118           bothersome to set up; it inspects the network traffic much more
119           closely, modifies it and has knowledge about the higher level
120           protocols, which a packet filter lacks. Moreover, proxy-based
121           firewalls often require changes to the programs running on the local
122           clients. Proxy-based firewalls don't need support by the kernel, but
123           they are often combined with a packet filter, which only works if
124           you say Y here.
125 
126           You should also say Y here if you intend to use your Linux box as
127           the gateway to the Internet for a local network of machines without
128           globally valid IP addresses. This is called "masquerading": if one
129           of the computers on your local network wants to send something to
130           the outside, your box can "masquerade" as that computer, i.e. it
131           forwards the traffic to the intended outside destination, but
132           modifies the packets to make it look like they came from the
133           firewall box itself. It works both ways: if the outside host
134           replies, the Linux box will silently forward the traffic to the
135           correct local computer. This way, the computers on your local net
136           are completely invisible to the outside world, even though they can
137           reach the outside and can receive replies. It is even possible to
138           run globally visible servers from within a masqueraded local network
139           using a mechanism called portforwarding. Masquerading is also often
140           called NAT (Network Address Translation).
141 
142           Another use of Netfilter is in transparent proxying: if a machine on
143           the local network tries to connect to an outside host, your Linux
144           box can transparently forward the traffic to a local server,
145           typically a caching proxy server.
146 
147           Yet another use of Netfilter is building a bridging firewall. Using
148           a bridge with Network packet filtering enabled makes iptables "see"
149           the bridged traffic. For filtering on the lower network and Ethernet
150           protocols over the bridge, use ebtables (under bridge netfilter
151           configuration).
152 
153           Various modules exist for netfilter which replace the previous
154           masquerading (ipmasqadm), packet filtering (ipchains), transparent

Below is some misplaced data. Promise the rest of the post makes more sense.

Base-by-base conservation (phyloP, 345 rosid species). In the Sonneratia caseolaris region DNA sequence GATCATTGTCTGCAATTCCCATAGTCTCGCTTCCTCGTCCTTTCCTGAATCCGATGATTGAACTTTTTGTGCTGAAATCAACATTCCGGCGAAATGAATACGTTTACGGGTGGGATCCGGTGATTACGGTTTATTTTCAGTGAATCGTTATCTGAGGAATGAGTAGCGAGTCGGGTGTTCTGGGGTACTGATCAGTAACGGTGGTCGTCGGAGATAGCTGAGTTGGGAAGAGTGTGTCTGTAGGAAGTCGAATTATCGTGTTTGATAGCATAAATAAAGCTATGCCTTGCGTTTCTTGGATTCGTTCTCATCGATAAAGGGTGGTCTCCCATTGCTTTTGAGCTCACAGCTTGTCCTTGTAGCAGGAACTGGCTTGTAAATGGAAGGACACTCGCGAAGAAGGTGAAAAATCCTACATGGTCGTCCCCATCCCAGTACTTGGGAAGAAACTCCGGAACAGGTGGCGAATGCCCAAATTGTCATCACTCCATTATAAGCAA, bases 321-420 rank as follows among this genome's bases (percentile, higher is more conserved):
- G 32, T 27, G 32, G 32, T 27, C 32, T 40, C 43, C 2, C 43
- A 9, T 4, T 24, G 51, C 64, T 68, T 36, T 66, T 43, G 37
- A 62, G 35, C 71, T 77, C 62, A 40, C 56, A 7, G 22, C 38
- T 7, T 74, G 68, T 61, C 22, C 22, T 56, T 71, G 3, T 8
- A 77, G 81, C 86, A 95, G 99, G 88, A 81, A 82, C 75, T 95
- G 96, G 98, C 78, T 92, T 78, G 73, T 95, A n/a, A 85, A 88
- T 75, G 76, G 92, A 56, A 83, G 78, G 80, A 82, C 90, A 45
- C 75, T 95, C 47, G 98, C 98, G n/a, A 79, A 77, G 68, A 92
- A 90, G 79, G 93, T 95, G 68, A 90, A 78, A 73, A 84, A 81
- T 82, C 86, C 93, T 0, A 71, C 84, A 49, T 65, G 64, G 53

155           proxying, and portforwarding mechanisms. Please see
156           <file:Documentation/Changes> under "iptables" for the location of
157           these packages.
158 
159 if NETFILTER
160 
161 config NETFILTER_DEBUG
162         bool "Network packet filtering debugging"
163         depends on NETFILTER
164         help
165           You can say Y here if you want to get additional messages useful in
166           debugging the netfilter code.
167 
168 config NETFILTER_ADVANCED
169         bool "Advanced netfilter configuration"
170         depends on NETFILTER
171         default y
172         help
173           If you say Y here you can select between all the netfilter modules.
174           If you say N the more unusual ones will not be shown and the
175           basic ones needed by most people will default to 'M'.
176 
177           If unsure, say Y.
178 
179 config BRIDGE_NETFILTER
180         tristate "Bridged IP/ARP packets filtering"
181         depends on BRIDGE
182         depends on NETFILTER && INET
183         depends on NETFILTER_ADVANCED
184         default m
185         ---help---
186           Enabling this option will let arptables resp. iptables see bridged
187           ARP resp. IP traffic. If you want a bridging firewall, you probably
188           want this option enabled.
189           Enabling or disabling this option doesn't enable or disable
190           ebtables.
191 
192           If unsure, say N.
193 
194 source "net/netfilter/Kconfig"
195 source "net/ipv4/netfilter/Kconfig"
196 source "net/ipv6/netfilter/Kconfig"
197 source "net/decnet/netfilter/Kconfig"
198 source "net/bridge/netfilter/Kconfig"
199 
200 endif
201 
202 source "net/dccp/Kconfig"
203 source "net/sctp/Kconfig"
204 source "net/rds/Kconfig"
205 source "net/tipc/Kconfig"
206 source "net/atm/Kconfig"
207 source "net/l2tp/Kconfig"
208 source "net/802/Kconfig"
209 source "net/bridge/Kconfig"
210 source "net/dsa/Kconfig"
211 source "net/8021q/Kconfig"
212 source "net/decnet/Kconfig"
213 source "net/llc/Kconfig"
214 source "net/ipx/Kconfig"
215 source "drivers/net/appletalk/Kconfig"
216 source "net/x25/Kconfig"
217 source "net/lapb/Kconfig"
218 source "net/phonet/Kconfig"
219 source "net/6lowpan/Kconfig"
220 source "net/ieee802154/Kconfig"
221 source "net/mac802154/Kconfig"
222 source "net/sched/Kconfig"
223 source "net/dcb/Kconfig"
224 source "net/dns_resolver/Kconfig"
225 source "net/batman-adv/Kconfig"
226 source "net/openvswitch/Kconfig"
227 source "net/vmw_vsock/Kconfig"
228 source "net/netlink/Kconfig"
229 source "net/mpls/Kconfig"
230 source "net/hsr/Kconfig"